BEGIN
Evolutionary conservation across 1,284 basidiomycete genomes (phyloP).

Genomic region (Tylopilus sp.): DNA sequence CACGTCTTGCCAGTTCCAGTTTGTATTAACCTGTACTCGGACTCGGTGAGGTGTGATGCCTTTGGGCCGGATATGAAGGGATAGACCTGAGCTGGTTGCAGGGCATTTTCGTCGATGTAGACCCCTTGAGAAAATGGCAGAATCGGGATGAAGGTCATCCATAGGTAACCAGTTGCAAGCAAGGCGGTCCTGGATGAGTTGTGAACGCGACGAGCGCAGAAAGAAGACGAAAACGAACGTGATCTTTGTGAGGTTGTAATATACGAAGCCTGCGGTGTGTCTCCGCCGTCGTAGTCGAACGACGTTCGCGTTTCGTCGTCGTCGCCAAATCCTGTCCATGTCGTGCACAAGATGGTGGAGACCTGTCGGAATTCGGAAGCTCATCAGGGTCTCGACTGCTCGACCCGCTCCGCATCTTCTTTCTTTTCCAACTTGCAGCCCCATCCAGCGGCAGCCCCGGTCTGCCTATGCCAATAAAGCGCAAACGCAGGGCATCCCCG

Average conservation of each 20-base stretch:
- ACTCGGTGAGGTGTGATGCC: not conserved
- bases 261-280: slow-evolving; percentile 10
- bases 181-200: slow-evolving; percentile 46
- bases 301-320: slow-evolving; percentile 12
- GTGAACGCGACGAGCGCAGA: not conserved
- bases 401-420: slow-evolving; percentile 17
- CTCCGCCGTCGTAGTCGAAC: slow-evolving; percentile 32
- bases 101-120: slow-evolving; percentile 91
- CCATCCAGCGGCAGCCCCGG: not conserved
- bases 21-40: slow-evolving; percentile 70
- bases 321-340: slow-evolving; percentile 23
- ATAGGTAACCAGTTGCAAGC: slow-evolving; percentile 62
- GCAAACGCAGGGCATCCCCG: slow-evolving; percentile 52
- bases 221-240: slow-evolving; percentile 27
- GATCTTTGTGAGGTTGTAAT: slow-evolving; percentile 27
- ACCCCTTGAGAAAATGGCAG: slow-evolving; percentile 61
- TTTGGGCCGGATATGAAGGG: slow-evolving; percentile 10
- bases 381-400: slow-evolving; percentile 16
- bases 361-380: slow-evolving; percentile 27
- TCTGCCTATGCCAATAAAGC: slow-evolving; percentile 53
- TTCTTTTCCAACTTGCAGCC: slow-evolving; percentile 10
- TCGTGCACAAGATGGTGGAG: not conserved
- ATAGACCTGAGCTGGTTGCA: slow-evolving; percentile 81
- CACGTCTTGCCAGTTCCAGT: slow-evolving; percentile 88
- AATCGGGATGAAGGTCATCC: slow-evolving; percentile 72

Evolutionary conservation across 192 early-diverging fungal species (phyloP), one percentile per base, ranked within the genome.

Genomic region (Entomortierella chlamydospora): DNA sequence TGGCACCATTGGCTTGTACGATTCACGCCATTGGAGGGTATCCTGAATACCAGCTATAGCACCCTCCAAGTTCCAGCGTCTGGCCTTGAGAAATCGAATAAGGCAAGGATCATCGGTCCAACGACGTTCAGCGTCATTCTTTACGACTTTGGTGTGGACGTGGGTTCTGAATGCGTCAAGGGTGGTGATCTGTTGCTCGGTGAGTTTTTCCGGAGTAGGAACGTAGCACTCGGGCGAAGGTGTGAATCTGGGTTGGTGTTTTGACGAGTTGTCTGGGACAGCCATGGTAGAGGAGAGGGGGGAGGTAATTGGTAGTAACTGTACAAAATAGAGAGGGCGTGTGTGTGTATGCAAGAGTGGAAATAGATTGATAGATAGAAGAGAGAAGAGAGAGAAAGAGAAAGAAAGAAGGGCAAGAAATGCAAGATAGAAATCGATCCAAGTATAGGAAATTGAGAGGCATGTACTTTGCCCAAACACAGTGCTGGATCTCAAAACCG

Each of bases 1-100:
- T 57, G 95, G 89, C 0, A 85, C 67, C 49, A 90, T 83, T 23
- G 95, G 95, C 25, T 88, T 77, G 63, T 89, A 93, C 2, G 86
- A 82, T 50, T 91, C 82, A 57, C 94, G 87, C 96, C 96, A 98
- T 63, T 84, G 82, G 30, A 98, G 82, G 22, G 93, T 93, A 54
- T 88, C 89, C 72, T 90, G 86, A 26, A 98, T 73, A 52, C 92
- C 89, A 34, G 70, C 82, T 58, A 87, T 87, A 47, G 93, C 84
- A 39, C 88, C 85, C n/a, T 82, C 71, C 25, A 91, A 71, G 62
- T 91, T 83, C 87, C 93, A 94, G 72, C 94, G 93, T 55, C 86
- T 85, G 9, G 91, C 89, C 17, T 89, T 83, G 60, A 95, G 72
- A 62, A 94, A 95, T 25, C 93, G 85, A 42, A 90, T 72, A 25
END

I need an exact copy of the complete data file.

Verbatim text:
Evolutionary conservation across 1,284 basidiomycete genomes (phyloP).

Genomic region (Tylopilus sp.): DNA sequence CACGTCTTGCCAGTTCCAGTTTGTATTAACCTGTACTCGGACTCGGTGAGGTGTGATGCCTTTGGGCCGGATATGAAGGGATAGACCTGAGCTGGTTGCAGGGCATTTTCGTCGATGTAGACCCCTTGAGAAAATGGCAGAATCGGGATGAAGGTCATCCATAGGTAACCAGTTGCAAGCAAGGCGGTCCTGGATGAGTTGTGAACGCGACGAGCGCAGAAAGAAGACGAAAACGAACGTGATCTTTGTGAGGTTGTAATATACGAAGCCTGCGGTGTGTCTCCGCCGTCGTAGTCGAACGACGTTCGCGTTTCGTCGTCGTCGCCAAATCCTGTCCATGTCGTGCACAAGATGGTGGAGACCTGTCGGAATTCGGAAGCTCATCAGGGTCTCGACTGCTCGACCCGCTCCGCATCTTCTTTCTTTTCCAACTTGCAGCCCCATCCAGCGGCAGCCCCGGTCTGCCTATGCCAATAAAGCGCAAACGCAGGGCATCCCCG

Average conservation of each 20-base stretch:
- ACTCGGTGAGGTGTGATGCC: not conserved
- bases 261-280: slow-evolving; percentile 10
- bases 181-200: slow-evolving; percentile 46
- bases 301-320: slow-evolving; percentile 12
- GTGAACGCGACGAGCGCAGA: not conserved
- bases 401-420: slow-evolving; percentile 17
- CTCCGCCGTCGTAGTCGAAC: slow-evolving; percentile 32
- bases 101-120: slow-evolving; percentile 91
- CCATCCAGCGGCAGCCCCGG: not conserved
- bases 21-40: slow-evolving; percentile 70
- bases 321-340: slow-evolving; percentile 23
- ATAGGTAACCAGTTGCAAGC: slow-evolving; percentile 62
- GCAAACGCAGGGCATCCCCG: slow-evolving; percentile 52
- bases 221-240: slow-evolving; percentile 27
- GATCTTTGTGAGGTTGTAAT: slow-evolving; percentile 27
- ACCCCTTGAGAAAATGGCAG: slow-evolving; percentile 61
- TTTGGGCCGGATATGAAGGG: slow-evolving; percentile 10
- bases 381-400: slow-evolving; percentile 16
- bases 361-380: slow-evolving; percentile 27
- TCTGCCTATGCCAATAAAGC: slow-evolving; percentile 53
- TTCTTTTCCAACTTGCAGCC: slow-evolving; percentile 10
- TCGTGCACAAGATGGTGGAG: not conserved
- ATAGACCTGAGCTGGTTGCA: slow-evolving; percentile 81
- CACGTCTTGCCAGTTCCAGT: slow-evolving; percentile 88
- AATCGGGATGAAGGTCATCC: slow-evolving; percentile 72

Evolutionary conservation across 192 early-diverging fungal species (phyloP), one percentile per base, ranked within the genome.

Genomic region (Entomortierella chlamydospora): DNA sequence TGGCACCATTGGCTTGTACGATTCACGCCATTGGAGGGTATCCTGAATACCAGCTATAGCACCCTCCAAGTTCCAGCGTCTGGCCTTGAGAAATCGAATAAGGCAAGGATCATCGGTCCAACGACGTTCAGCGTCATTCTTTACGACTTTGGTGTGGACGTGGGTTCTGAATGCGTCAAGGGTGGTGATCTGTTGCTCGGTGAGTTTTTCCGGAGTAGGAACGTAGCACTCGGGCGAAGGTGTGAATCTGGGTTGGTGTTTTGACGAGTTGTCTGGGACAGCCATGGTAGAGGAGAGGGGGGAGGTAATTGGTAGTAACTGTACAAAATAGAGAGGGCGTGTGTGTGTATGCAAGAGTGGAAATAGATTGATAGATAGAAGAGAGAAGAGAGAGAAAGAGAAAGAAAGAAGGGCAAGAAATGCAAGATAGAAATCGATCCAAGTATAGGAAATTGAGAGGCATGTACTTTGCCCAAACACAGTGCTGGATCTCAAAACCG

Each of bases 1-100:
- T 57, G 95, G 89, C 0, A 85, C 67, C 49, A 90, T 83, T 23
- G 95, G 95, C 25, T 88, T 77, G 63, T 89, A 93, C 2, G 86
- A 82, T 50, T 91, C 82, A 57, C 94, G 87, C 96, C 96, A 98
- T 63, T 84, G 82, G 30, A 98, G 82, G 22, G 93, T 93, A 54
- T 88, C 89, C 72, T 90, G 86, A 26, A 98, T 73, A 52, C 92
- C 89, A 34, G 70, C 82, T 58, A 87, T 87, A 47, G 93, C 84
- A 39, C 88, C 85, C n/a, T 82, C 71, C 25, A 91, A 71, G 62
- T 91, T 83, C 87, C 93, A 94, G 72, C 94, G 93, T 55, C 86
- T 85, G 9, G 91, C 89, C 17, T 89, T 83, G 60, A 95, G 72
- A 62, A 94, A 95, T 25, C 93, G 85, A 42, A 90, T 72, A 25